If you're interested in trying the fix, the main details are in the macrumors thread linked above. It's also worth reading through the start of the thread to understand what's happening under the hood.

    A few pointers I can give:
    - A bootable USB (1GB or above) is well worth it. You can make a few modifications to make your life easier, namely
    1. modifying grub to automatically append nomodeset so you're not racing the timer during startup
    2. Adding a few scripts to the USB drive to modify the EFI vars, saving you from some potential typo headaches.
    The most useful script is probably
    Code:
    #!/bin/bash
    printf "\x07\x00\x00\x00\x01\x00\x00\x00" > /sys/firmware/efi/efivars/gpu-power-prefs-fa4ce28d-b62f-4c99-9cc3-6815686e30f9
    chattr +i /sys/firmware/efi/efivars/gpu-power-prefs-fa4ce28d-b62f-4c99-9cc3-6815686e30f9
    which creates the new gpu-power-prefs
    Scripts for removing the old ones and remounting efivars may be useful as well. You can move these to the root of your USB drive, which Arch mounts to /run/archiso/bootmnt/

    - I found that removing the AMD kexts was a bit tricky and I'm not quite sure what I did wrong. The exact commands to use will depend on your system setup. There's some tips later in the thread for forcing a rebuilt of the cache, which I think will probably help.

    - Verifying the fixes are useful as well. You can use
    lsattr /sys/firmware/efi/efivars/gpu-power-prefs-fa4ce28d-b62f-4c99-9cc3-6815686e30f9
    to verify that your new power prefs is there and immutable
    kextstat | grep AMD will show you if OSX loaded any AMD drivers (should be none after the fix).
     
    Jarhead, Starlight5, Wormwood and 5 others like this.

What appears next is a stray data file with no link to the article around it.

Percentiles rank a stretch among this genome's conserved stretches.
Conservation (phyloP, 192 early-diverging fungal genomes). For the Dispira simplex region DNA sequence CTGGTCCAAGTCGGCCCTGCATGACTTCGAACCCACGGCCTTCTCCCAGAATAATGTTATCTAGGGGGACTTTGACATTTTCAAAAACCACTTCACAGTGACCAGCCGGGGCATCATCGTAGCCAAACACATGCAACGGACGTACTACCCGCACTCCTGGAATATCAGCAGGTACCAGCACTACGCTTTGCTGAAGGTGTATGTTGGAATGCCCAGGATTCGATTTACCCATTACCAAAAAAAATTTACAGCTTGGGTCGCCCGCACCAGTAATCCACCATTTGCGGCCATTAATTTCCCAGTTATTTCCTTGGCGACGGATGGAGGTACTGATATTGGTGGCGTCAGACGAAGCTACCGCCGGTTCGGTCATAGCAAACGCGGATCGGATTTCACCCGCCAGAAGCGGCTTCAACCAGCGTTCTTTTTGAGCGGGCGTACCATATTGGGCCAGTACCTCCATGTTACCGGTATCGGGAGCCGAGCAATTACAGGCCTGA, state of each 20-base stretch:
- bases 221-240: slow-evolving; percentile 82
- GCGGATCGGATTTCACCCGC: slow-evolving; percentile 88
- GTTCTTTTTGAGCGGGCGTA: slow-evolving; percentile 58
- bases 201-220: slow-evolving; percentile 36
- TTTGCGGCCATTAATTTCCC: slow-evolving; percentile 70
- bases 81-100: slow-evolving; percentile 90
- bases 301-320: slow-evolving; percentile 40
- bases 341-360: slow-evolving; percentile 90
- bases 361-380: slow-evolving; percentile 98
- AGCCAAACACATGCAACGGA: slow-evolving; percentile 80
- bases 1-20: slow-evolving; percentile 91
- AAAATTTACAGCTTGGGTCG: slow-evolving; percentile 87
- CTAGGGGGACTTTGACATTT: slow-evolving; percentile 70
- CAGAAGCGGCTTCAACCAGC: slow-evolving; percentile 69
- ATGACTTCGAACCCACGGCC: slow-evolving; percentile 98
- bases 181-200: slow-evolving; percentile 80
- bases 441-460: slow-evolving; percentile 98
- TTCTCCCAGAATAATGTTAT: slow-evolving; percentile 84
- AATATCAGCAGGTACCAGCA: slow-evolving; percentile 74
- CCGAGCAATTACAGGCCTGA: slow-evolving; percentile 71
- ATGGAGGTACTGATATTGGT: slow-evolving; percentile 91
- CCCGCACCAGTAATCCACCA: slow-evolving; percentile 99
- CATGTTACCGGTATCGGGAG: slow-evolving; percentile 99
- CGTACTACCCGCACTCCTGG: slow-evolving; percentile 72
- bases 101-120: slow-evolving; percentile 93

2. Wormwood

    Wormwood Notebook Evangelist

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    I just got a free MacBook Pro 17" 2011 with what looks to be a failing GPU and will have to try this out.

    I figure this is a sign that I need to turn off the dGPU although I could be wrong:
    aple1.jpg
     
  3. saturnotaku

    saturnotaku Notebook Prophet

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    I'd rather pay a service to try and re-ball the dGPU, preferably with leaded solder, especially if the computer was free otherwise. It shouldn't cost more than a couple hundred bucks.
     
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  4. Raidriar

    Raidriar Notebook Virtuoso

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    And this is the permanent fix if they used high quality leaded solder.
     
  5. Mobius 1

    Mobius 1 what is quality control?

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    @pbhenry3
     
  6. Mr.Koala

    Mr.Koala Notebook Virtuoso

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    As mentioned by OP this is at least good for isolating/confirming the issue.

    For pure troubleshooting a Linux drive set to not load AMD drivers by default is good enough though.